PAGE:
Elephant in the room. Tyson Fury returns.

Throughout Anthony Joshua emergence over the past three years; in every pre-fight press conference, in every post fight interview, the chill of Tyson Fury’s often ethereal presence has persisted. Unspoken, particularly in the period in which the Mancunian candidate seemed emotionally furthest from a return, the legend of the enigmatic Gypsy King has grown exponentially and offered silent sentry to the conflicting rhythms of hoopla and humility being sold in his absence.

In the castle of Joshua’s popularity, Fury’s 2015 triumph over Wladimir Klitschko, and his enduring status as the division’s number one fighter, has proven to be a tide to which packed stadiums, pay-per-view purses and the baubles of the sanctioning bodies were insufficient defence.

Not that the likeable IBF, WBA and WBO title holder dismissed or ignored the shadow cast by his erstwhile contemporary, breaking from his pristine public persona to encourage the by then 27 stone fallen champion to ‘get off his arse’ and return. The shadows in to which Fury sank, while this manufactured new order was engineered, became extraordinarily and destructively dark and within them the roguish giant has confessed he was almost terminally consumed.

The fact we have even the prospect of a clash between Joshua and Fury in the future, not withstanding the pair tackling Deontay Wilder too, is itself miraculous considering the depths Fury is climbing from. At the weekend, in the first of what may be three fights this year, following a 30-month sabbatical of both enforced and selective necessity, he faces a particularly ill-equipped sacrificial lamb, selected to offer the minimum amount of risk Fury’s new promoter, Frank Warren, could propose and keep a straight face. Sefer Seferi is his name and he would likely lose to all the top ten British Cruiserweights, and a fair few domestic Light Heavies too, and will offer Fury enormous advantages of height, weight and pedigree. For those hunting for betting value, the pickings are slim, Fury will win at any moment he chooses and the only unknown is how long either he, or the referee, will permit the mismatch to last. Look for odds here at sport.netbet.co.uk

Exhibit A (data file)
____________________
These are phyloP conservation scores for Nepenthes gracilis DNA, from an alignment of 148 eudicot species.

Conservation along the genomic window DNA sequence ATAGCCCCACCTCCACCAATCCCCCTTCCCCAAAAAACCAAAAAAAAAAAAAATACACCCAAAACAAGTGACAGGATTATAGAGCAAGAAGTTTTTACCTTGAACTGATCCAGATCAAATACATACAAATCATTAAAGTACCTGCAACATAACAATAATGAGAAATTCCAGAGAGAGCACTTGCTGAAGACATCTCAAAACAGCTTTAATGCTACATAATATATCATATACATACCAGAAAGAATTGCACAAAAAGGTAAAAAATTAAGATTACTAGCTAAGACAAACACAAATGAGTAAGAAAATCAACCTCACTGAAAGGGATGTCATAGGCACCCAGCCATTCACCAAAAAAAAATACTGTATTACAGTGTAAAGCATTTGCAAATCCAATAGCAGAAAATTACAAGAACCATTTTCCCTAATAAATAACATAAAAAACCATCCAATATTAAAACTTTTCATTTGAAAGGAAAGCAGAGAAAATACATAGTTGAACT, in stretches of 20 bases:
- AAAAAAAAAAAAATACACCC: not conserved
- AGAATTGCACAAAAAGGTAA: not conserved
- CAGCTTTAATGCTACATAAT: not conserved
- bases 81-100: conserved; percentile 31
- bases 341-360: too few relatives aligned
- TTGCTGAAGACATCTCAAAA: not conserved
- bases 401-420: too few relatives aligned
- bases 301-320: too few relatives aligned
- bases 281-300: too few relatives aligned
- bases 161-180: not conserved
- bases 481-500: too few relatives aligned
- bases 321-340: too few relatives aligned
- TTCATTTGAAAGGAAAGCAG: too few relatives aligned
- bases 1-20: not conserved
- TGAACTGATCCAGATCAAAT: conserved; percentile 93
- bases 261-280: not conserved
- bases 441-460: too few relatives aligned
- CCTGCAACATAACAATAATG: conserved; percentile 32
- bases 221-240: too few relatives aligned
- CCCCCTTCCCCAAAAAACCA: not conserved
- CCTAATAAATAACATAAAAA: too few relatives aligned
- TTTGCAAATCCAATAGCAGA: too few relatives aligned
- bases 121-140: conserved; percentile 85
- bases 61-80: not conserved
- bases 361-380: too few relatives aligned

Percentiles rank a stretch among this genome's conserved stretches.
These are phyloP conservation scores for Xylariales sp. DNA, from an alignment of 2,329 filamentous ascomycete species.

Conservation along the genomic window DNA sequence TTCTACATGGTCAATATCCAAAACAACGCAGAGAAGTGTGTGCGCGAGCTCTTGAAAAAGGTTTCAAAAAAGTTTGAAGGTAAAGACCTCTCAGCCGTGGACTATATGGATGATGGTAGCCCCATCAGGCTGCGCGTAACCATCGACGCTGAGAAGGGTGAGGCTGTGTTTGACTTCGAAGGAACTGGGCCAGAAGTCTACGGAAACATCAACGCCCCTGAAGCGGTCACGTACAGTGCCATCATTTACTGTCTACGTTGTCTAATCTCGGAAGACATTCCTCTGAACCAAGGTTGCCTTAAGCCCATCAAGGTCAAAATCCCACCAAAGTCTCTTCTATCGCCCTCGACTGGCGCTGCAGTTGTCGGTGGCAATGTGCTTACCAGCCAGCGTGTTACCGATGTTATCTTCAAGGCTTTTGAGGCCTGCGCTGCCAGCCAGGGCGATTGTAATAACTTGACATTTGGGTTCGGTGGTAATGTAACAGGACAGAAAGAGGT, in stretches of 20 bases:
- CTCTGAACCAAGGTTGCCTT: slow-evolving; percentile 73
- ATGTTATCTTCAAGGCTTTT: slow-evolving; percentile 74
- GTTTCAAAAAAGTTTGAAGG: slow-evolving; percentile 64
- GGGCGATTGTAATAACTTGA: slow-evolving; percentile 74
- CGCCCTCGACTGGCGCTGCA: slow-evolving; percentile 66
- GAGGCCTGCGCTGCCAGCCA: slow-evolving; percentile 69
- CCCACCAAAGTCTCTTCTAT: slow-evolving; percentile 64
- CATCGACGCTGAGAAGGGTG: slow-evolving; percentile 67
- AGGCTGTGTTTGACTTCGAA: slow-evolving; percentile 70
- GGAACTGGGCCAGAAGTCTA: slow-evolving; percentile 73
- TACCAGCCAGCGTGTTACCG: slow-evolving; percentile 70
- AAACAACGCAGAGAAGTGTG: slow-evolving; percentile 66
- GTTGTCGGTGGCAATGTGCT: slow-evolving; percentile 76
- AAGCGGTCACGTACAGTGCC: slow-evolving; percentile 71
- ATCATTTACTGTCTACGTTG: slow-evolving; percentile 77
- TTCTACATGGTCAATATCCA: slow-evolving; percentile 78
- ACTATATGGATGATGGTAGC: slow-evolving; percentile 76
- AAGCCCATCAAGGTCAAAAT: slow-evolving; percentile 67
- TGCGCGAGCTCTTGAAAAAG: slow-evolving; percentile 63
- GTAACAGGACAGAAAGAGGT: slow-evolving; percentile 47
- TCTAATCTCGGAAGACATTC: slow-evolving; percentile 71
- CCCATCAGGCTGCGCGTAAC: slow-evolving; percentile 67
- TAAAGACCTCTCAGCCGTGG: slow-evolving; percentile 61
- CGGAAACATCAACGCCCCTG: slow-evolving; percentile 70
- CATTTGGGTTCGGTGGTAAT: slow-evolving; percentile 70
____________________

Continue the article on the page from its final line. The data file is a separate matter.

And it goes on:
A previously unknown quantity, save for a solitary appearance, and loss, at heavyweight versus the competent but unspectacular Manuel Charr in 2016, Seferi’s press day workout confirmed only that his 24-1 record is as manicured as it appeared when a hundred journalists looked it up two weeks ago.

For now, the pantomime the contest will almost inevitably represent can be forgiven. The mercurial champion, a cocktail of spontaneity, self-awareness and naivety, wisdom and folly, cannot yet know himself how he will feel when blows are exchanged. He may find, however summarily he dispatches the Swiss by way of Macedonia and Albania, that simply getting to the first bell was all the triumph he needed.

While it may seem implausible to consider Fury coming this far from the abyss and then not continuing on to the riches and acclaim that await, nothing about the way the almost indefinable 29 year old makes decisions is ever entirely predictable. From the moment his father, John Fury, introduced him to the world, within his own travelling community as a tiny, premature baby and later when he proclaimed that his teenage son would one day be heavyweight king, Tyson Fury has broken convention and defied accepted wisdom.

As a follower of Fury, both for his fighting ability and eccentric, unpredictable persona, since he first had a microphone pushed beneath his nose, despite some of the infractions his youth and opinion incurred, I hope the return proves long lasting.

Now is not the time to worry about the other elephant in the room; how Fury will deal with any future defeat, or the comedown from victory, but to enjoy and support a British sporting figure who offers much to the storytelling of the day, and a thousand firesides of the future.

For just as the story of his climb from the travellers’ sites of his youth to the sport’s ultimate prize should be an inspirational one we all embrace, the spotlight and hope he shines in to the lives of the millions who struggle with mental health problems every day, may yet prove his greater accomplishment.


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